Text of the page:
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Simon Read, Director, Uni-Pay

International payment and collection provider Uni-Pay has been providing its services to universities and language schools since 2010. Director Simon Read talks about the growing international payments industry and the addition of an online application service to help prevent agent fraud.

The PIE: When was Uni-Pay set up, how did you get the idea?

SR: Uni-Pay is part of Collective Enterprises Limited which began in the 1980s and was started up by two ex-senior executives of the NUS to provide purchasing services and a new billing platform for student unions buying beer.  In 1995 we launched our Clearing House service and started to deal with international payments for a range of customers including educators and agents. However, this is a strictly business to business service and many educators contacted us to ask if we could process fee payments from their international students directly.

Uni-Pay has grown out of this, and we really came to market about three years ago with a platform dedicated to educators collecting fees from students. It’s gone down very well. We have a lot of university and language schools as customers using it to collect payments from their students. Uni Pay is now the core of Collective Enterprises’ business and we have taken a strategic decision to be a niche player in the education sector.

“We have institutional clients all over the place, in Chile, Ecuador, Argentina, Spain, you name it”

The PIE: Do you only serve UK clients?

 SR: No. We have institutional clients all over the place, in Chile, Ecuador, Argentina, Spain, you name it. These are mainly language schools while in the UK we also have an increasing number of HE providers as customers. Overall we have about 60-70 clients.

The PIE: There’s a lot of growth in the international payments space, with players like Western Union Business Solutions and PeerTransfer becoming more prominent. Are you noticing the growth?

SR: We are seeing growth. There are different kinds of providers in this space. Many smaller exchange providers have come and gone, because they weren’t successful and this is usually because they don’t understand the education sector, and are not prepared to invest enough on sector specific solutions. But we are seeing large investments being made by the operators you mention.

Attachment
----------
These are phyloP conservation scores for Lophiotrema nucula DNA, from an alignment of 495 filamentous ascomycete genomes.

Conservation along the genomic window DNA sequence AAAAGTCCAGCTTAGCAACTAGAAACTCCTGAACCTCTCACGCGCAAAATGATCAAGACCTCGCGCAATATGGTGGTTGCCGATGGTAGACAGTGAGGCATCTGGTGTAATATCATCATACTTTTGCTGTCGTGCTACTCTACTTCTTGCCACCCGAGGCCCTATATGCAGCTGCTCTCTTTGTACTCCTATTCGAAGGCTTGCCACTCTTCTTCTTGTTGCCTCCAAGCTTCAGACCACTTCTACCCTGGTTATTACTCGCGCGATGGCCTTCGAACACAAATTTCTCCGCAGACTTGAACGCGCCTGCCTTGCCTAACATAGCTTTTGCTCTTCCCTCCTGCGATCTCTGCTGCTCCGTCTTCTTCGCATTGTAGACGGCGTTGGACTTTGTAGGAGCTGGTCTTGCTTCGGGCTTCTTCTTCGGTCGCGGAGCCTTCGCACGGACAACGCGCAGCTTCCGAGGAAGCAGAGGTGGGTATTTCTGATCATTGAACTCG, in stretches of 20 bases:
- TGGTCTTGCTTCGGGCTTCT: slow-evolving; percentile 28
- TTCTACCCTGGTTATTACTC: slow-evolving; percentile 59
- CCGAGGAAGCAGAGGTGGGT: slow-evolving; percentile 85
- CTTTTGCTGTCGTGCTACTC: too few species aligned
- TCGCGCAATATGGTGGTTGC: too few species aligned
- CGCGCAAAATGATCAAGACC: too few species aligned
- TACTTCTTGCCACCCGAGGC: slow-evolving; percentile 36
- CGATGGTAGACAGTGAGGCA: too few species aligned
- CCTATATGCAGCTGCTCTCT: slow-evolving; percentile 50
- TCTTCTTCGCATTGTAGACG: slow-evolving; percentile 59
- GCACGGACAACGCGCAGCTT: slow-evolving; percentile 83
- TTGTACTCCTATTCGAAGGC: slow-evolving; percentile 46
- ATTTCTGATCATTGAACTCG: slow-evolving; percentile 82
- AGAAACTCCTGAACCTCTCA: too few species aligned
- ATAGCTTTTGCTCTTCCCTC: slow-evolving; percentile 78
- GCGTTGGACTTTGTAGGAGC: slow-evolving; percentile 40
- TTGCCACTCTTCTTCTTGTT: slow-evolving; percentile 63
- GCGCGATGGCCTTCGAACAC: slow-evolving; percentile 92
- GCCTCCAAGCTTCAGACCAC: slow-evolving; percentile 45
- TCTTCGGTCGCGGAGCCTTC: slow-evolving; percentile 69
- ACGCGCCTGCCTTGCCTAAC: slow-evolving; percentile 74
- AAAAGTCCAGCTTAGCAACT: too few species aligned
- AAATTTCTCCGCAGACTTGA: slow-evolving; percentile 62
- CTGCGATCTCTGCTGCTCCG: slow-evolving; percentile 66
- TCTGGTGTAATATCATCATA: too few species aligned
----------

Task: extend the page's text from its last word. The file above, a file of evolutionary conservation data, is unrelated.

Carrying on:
The PIE: What sort of things do you need to understand about the sector to be successful?

SR: It’s understanding the time frame under which educators have to collect payments from students and how important this is as part of the overall application process. If you take a university, it’s highly likely that the first time they ask for a payment it is for a deposit, which for most UK institutions must be taken before the institutions issue a CAS (needed for the application to obtain the students’ visa). The payment is therefore ingrained in the process, and any delay in reconciling the payment can lead to a delayed application or even a student deciding to go elsewhere. FX houses are sometimes not deft enough to adapt to this.

“Many smaller exchange providers have come and gone, because they weren’t successful and this is usually because they don’t understand the education sector”

 The PIE: How does your system work then?

SR: Usually if a student was coming from Singapore to the University of East Anglia, say, they would go their bank which would charge them for an international transfer based on high street exchange rates. When UEA receives the funds it would probably have reconciliation issues, because it is likely to be received minus some element of fees and perhaps some of the referencing that universities require. This delays receipt of the payment and the issuing of the CAS.

If they go through Uni Pay, we convert to Singapore dollars for them, and ask them how they would like to pay — by bank transfer or credit card. If it’s the first, they make the payment through our local account in the country and avoid the international transfer fees. We then pay UEA in the UK along with other students’ payments in bulk, by BACS.

If they pay online by credit card, we will debit their account in Singapore dollars – and they would see exactly how much was coming off their account immediately. Usually you’d have to wait until the end of the month to find out. We manage bank accounts in various countries around the world, and do the same with credit cards. We also allow institutions to upload schedules of payments due. When they operate like this we actively chase the payments for them and effectively take on an element of credit control.

The PIE: Where do you take your commission?

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